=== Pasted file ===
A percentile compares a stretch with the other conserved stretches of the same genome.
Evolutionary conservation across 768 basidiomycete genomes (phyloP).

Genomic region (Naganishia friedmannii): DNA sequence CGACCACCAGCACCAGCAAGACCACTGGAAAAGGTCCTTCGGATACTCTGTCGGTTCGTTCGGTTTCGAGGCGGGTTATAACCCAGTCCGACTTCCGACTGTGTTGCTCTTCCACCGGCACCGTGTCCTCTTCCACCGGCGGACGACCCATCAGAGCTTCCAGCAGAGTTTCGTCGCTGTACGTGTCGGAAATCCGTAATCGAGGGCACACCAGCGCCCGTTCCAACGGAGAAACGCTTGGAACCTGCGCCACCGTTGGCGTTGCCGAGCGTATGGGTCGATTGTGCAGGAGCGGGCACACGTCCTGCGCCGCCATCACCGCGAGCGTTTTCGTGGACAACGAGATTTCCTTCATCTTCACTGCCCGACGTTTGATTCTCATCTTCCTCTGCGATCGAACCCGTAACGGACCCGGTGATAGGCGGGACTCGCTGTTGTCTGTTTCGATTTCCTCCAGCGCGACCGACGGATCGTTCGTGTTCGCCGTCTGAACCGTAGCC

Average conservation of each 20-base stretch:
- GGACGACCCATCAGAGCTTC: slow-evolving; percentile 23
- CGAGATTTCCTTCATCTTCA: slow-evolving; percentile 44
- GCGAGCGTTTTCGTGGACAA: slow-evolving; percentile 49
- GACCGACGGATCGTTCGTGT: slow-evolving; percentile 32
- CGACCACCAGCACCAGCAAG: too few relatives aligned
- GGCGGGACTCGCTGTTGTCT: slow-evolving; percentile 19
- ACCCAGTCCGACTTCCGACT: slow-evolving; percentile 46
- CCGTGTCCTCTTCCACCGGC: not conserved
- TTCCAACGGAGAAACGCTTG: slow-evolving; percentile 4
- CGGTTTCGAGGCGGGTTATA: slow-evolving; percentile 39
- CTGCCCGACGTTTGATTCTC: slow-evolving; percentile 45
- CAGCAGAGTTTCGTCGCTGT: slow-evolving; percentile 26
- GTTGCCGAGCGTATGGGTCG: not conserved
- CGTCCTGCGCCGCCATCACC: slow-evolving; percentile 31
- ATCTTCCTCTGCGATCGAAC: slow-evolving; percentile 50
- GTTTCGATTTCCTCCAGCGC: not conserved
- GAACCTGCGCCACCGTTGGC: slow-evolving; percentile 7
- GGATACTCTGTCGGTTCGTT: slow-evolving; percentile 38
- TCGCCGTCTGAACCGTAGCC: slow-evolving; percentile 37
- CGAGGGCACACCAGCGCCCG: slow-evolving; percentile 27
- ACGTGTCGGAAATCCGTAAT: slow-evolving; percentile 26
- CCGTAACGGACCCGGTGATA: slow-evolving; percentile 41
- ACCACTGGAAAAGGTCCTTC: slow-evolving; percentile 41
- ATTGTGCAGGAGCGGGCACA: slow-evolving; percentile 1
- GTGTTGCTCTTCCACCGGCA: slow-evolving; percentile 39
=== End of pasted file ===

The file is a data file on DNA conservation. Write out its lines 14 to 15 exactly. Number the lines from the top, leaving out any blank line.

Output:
- CGGTTTCGAGGCGGGTTATA: slow-evolving; percentile 39
- CTGCCCGACGTTTGATTCTC: slow-evolving; percentile 45